Footing Drains Keep the Basement Dry from the Outside
ABOUT FOUNDATION DRAINAGE
Run it to daylight
Wet basements are common. Even some new-home owners complain of wet basements.
If the slope of the building site allows, perimeter drains should connect to solid pipe that runs to daylight. The solid pipe should be sloped at a minimum pitch of 1/4 inch per foot, although a steeper slope is better. If there is more than 200 linear feet of foundation, add a second outlet or increase the size of the outlet pipe from 4 inches to 6 inches.
When there isn’t enough pitch on the lot, the exterior drains should be connected to a sump pump in the basement via a 6-inch line that penetrates the footing near the sump location.
MORE ABOUT FOUNDATION DRAINAGE
Water that seeps through a basement foundation or is forced upward by hydrostatic pressure can be collected in an interior drain system and routed to a sump for removal. However, if you know that groundwater is likely to be so big a problem that you have to relieve hydrostatic pressure with a perimeter foundation drain system and sump pump, you should seriously consider something other than a full basement foundation.
INSTALLING AN EXTERIOR DRAIN
Dig a trench as deep as the bottom of the footings.
Lay filter fabric first. Unroll 6-foot-wide filter fabric along the trench, lapping the material up the sidewalls of the foundation. Spread the excess fabric away from the foundation.
Add crushed stone and pipe. Over the filter fabric, lay a 3-inch layer of crushed stone, and then install the 4-inch rigid PVC pipe all the way around the foundation. The perforated pipe can be installed level. Window wells should be tied to the drain with solid 4-inch PVC. Add crushed stone to a level about 8 inches above the top of the footing, and then pull the excess fabric over the top of the stone and lap it against the foundation wall.
Finish with coarse sand. A 6-inch layer of coarse sand spread on top of the fabric will prevent soil from washing into the fabric and clogging its pores.
INSTALLING AN INTERIOR DRAINAGE SYSTEM
Create a sub-slab drainage field.
Put down an 8- to 10-inch-deep layer of crushed stone before the basement floor is poured so that the entire area beneath the slab drains. Above the crushed stone, install a layer of extruded polystyrene insulation topped with a puncture-resistant vapor barrier, such as cross-laminated high-density polyethylene, which will prevent any below-grade moisture from rising into the basement.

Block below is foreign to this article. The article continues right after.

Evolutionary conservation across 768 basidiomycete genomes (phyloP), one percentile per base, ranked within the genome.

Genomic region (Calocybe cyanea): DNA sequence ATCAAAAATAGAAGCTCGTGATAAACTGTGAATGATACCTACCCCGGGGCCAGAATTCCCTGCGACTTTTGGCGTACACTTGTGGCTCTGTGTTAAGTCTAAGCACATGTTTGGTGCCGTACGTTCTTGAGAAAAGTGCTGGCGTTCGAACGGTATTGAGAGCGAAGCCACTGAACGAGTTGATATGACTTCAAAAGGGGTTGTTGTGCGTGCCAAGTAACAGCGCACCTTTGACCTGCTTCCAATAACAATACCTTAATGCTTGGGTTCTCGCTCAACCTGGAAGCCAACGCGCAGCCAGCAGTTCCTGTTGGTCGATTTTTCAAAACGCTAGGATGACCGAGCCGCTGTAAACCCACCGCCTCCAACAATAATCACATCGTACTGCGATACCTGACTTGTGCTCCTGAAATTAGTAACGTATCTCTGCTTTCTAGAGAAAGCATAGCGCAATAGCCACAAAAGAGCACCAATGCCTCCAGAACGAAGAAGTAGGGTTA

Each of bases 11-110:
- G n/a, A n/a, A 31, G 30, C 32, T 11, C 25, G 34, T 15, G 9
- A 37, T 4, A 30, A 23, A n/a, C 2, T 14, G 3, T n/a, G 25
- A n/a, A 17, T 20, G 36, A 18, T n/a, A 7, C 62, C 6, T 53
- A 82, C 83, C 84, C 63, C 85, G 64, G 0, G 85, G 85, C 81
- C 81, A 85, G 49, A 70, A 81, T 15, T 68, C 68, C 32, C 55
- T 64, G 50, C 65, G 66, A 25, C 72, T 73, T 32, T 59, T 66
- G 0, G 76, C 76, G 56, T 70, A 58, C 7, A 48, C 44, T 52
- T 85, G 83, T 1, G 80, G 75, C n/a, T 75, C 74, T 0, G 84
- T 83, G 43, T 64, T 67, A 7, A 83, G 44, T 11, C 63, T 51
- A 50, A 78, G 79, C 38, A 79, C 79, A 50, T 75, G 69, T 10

Install an plastic interior perimeter drain.
In most cases, this consists of perforated 4-inch pipe. Proprietary drainpipe systems are also available, usually at a higher cost. All are designed to pick up water where the basement wall meets the the floor and drain it to a sump, from which it can be pumped out.
Put in a sump pump. Water that’s collected on the inside of the foundation is piped to a cavity, or sump, set below the level of the floor. Use a pump that’s automatically activated by rising water to move water outside and away from the house. If local codes allow, the sump can be connected to the sewer system. (A sump pump could be connected to exterior footing drains if they run to daylight away from the house.)
Battery-powered backup pump.
In areas where flooded basements are common, a battery backup system for the sump pump ensures that the system will work when the power goes out. A maintenance or inspection schedule for the sump pump should be included in the homeowner’s manual. Installing a sump-pump pit cover that achieves an airtight seal will improve the home's air tightness and reduce the risk of radonColorless, odorless, short-lived radioactive gas that can seep into homes and result in lung cancer risk. Radon and its decay products emit cancer-causing alpha, beta, and gamma particles. entry.